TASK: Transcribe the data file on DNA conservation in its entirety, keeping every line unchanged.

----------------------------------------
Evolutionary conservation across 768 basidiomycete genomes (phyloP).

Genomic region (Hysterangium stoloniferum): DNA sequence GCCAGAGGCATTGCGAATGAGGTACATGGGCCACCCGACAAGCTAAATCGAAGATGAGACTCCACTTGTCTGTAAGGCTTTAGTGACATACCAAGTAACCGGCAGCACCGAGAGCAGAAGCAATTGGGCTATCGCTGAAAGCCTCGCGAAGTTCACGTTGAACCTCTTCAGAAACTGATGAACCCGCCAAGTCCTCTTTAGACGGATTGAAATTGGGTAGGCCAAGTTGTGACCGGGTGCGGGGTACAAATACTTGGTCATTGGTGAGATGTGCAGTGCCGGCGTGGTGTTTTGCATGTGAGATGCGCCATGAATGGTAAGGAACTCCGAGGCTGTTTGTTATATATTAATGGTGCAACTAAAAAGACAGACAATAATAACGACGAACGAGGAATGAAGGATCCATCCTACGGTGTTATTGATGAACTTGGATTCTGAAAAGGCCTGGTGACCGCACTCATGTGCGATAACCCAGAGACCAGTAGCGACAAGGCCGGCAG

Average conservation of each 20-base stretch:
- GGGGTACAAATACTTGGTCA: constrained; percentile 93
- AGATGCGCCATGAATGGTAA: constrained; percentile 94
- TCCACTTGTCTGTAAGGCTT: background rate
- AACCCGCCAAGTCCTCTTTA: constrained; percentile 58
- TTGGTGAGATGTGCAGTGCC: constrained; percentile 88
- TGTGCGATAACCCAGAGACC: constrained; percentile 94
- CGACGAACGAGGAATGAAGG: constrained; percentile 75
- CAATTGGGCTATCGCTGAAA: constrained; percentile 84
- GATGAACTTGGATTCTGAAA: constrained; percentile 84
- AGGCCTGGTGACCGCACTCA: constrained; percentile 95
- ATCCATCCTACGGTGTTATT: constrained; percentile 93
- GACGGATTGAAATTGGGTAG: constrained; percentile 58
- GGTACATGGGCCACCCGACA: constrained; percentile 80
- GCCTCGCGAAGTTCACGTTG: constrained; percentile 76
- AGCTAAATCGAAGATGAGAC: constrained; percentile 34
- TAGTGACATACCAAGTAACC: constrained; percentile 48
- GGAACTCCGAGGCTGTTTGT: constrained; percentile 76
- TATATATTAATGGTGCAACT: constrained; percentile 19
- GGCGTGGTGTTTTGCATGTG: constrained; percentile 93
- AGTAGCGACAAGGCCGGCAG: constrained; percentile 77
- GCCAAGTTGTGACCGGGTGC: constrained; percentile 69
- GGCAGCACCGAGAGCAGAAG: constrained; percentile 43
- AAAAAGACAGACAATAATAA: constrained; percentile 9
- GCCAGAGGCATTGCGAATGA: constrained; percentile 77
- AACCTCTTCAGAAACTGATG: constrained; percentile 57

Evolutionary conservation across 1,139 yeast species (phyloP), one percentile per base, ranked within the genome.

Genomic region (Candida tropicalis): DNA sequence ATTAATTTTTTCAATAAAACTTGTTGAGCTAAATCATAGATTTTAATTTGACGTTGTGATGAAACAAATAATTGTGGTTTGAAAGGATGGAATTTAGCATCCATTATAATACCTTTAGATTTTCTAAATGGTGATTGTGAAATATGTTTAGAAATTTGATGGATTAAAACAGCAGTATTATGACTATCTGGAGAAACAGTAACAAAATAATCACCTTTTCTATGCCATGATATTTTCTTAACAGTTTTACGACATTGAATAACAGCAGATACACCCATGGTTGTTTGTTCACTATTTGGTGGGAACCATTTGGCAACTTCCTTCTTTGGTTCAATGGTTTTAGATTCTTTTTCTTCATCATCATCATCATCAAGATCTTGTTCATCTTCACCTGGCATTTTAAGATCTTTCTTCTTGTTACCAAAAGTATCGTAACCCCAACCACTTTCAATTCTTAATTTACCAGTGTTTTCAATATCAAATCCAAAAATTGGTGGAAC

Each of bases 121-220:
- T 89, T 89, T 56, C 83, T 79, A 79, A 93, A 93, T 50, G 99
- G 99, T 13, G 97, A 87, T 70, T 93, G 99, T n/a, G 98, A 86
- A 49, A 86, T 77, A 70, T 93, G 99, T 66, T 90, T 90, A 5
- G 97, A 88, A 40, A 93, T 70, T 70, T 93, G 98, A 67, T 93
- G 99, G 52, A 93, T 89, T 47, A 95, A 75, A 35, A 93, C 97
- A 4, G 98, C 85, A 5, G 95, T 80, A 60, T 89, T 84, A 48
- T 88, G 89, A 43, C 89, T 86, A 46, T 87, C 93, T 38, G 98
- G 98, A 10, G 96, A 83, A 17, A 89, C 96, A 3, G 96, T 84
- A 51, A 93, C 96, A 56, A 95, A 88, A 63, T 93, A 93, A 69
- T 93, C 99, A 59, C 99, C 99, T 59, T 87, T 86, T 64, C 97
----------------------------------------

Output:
Evolutionary conservation across 768 basidiomycete genomes (phyloP).

Genomic region (Hysterangium stoloniferum): DNA sequence GCCAGAGGCATTGCGAATGAGGTACATGGGCCACCCGACAAGCTAAATCGAAGATGAGACTCCACTTGTCTGTAAGGCTTTAGTGACATACCAAGTAACCGGCAGCACCGAGAGCAGAAGCAATTGGGCTATCGCTGAAAGCCTCGCGAAGTTCACGTTGAACCTCTTCAGAAACTGATGAACCCGCCAAGTCCTCTTTAGACGGATTGAAATTGGGTAGGCCAAGTTGTGACCGGGTGCGGGGTACAAATACTTGGTCATTGGTGAGATGTGCAGTGCCGGCGTGGTGTTTTGCATGTGAGATGCGCCATGAATGGTAAGGAACTCCGAGGCTGTTTGTTATATATTAATGGTGCAACTAAAAAGACAGACAATAATAACGACGAACGAGGAATGAAGGATCCATCCTACGGTGTTATTGATGAACTTGGATTCTGAAAAGGCCTGGTGACCGCACTCATGTGCGATAACCCAGAGACCAGTAGCGACAAGGCCGGCAG

Average conservation of each 20-base stretch:
- GGGGTACAAATACTTGGTCA: constrained; percentile 93
- AGATGCGCCATGAATGGTAA: constrained; percentile 94
- TCCACTTGTCTGTAAGGCTT: background rate
- AACCCGCCAAGTCCTCTTTA: constrained; percentile 58
- TTGGTGAGATGTGCAGTGCC: constrained; percentile 88
- TGTGCGATAACCCAGAGACC: constrained; percentile 94
- CGACGAACGAGGAATGAAGG: constrained; percentile 75
- CAATTGGGCTATCGCTGAAA: constrained; percentile 84
- GATGAACTTGGATTCTGAAA: constrained; percentile 84
- AGGCCTGGTGACCGCACTCA: constrained; percentile 95
- ATCCATCCTACGGTGTTATT: constrained; percentile 93
- GACGGATTGAAATTGGGTAG: constrained; percentile 58
- GGTACATGGGCCACCCGACA: constrained; percentile 80
- GCCTCGCGAAGTTCACGTTG: constrained; percentile 76
- AGCTAAATCGAAGATGAGAC: constrained; percentile 34
- TAGTGACATACCAAGTAACC: constrained; percentile 48
- GGAACTCCGAGGCTGTTTGT: constrained; percentile 76
- TATATATTAATGGTGCAACT: constrained; percentile 19
- GGCGTGGTGTTTTGCATGTG: constrained; percentile 93
- AGTAGCGACAAGGCCGGCAG: constrained; percentile 77
- GCCAAGTTGTGACCGGGTGC: constrained; percentile 69
- GGCAGCACCGAGAGCAGAAG: constrained; percentile 43
- AAAAAGACAGACAATAATAA: constrained; percentile 9
- GCCAGAGGCATTGCGAATGA: constrained; percentile 77
- AACCTCTTCAGAAACTGATG: constrained; percentile 57

Evolutionary conservation across 1,139 yeast species (phyloP), one percentile per base, ranked within the genome.

Genomic region (Candida tropicalis): DNA sequence ATTAATTTTTTCAATAAAACTTGTTGAGCTAAATCATAGATTTTAATTTGACGTTGTGATGAAACAAATAATTGTGGTTTGAAAGGATGGAATTTAGCATCCATTATAATACCTTTAGATTTTCTAAATGGTGATTGTGAAATATGTTTAGAAATTTGATGGATTAAAACAGCAGTATTATGACTATCTGGAGAAACAGTAACAAAATAATCACCTTTTCTATGCCATGATATTTTCTTAACAGTTTTACGACATTGAATAACAGCAGATACACCCATGGTTGTTTGTTCACTATTTGGTGGGAACCATTTGGCAACTTCCTTCTTTGGTTCAATGGTTTTAGATTCTTTTTCTTCATCATCATCATCATCAAGATCTTGTTCATCTTCACCTGGCATTTTAAGATCTTTCTTCTTGTTACCAAAAGTATCGTAACCCCAACCACTTTCAATTCTTAATTTACCAGTGTTTTCAATATCAAATCCAAAAATTGGTGGAAC

Each of bases 121-220:
- T 89, T 89, T 56, C 83, T 79, A 79, A 93, A 93, T 50, G 99
- G 99, T 13, G 97, A 87, T 70, T 93, G 99, T n/a, G 98, A 86
- A 49, A 86, T 77, A 70, T 93, G 99, T 66, T 90, T 90, A 5
- G 97, A 88, A 40, A 93, T 70, T 70, T 93, G 98, A 67, T 93
- G 99, G 52, A 93, T 89, T 47, A 95, A 75, A 35, A 93, C 97
- A 4, G 98, C 85, A 5, G 95, T 80, A 60, T 89, T 84, A 48
- T 88, G 89, A 43, C 89, T 86, A 46, T 87, C 93, T 38, G 98
- G 98, A 10, G 96, A 83, A 17, A 89, C 96, A 3, G 96, T 84
- A 51, A 93, C 96, A 56, A 95, A 88, A 63, T 93, A 93, A 69
- T 93, C 99, A 59, C 99, C 99, T 59, T 87, T 86, T 64, C 97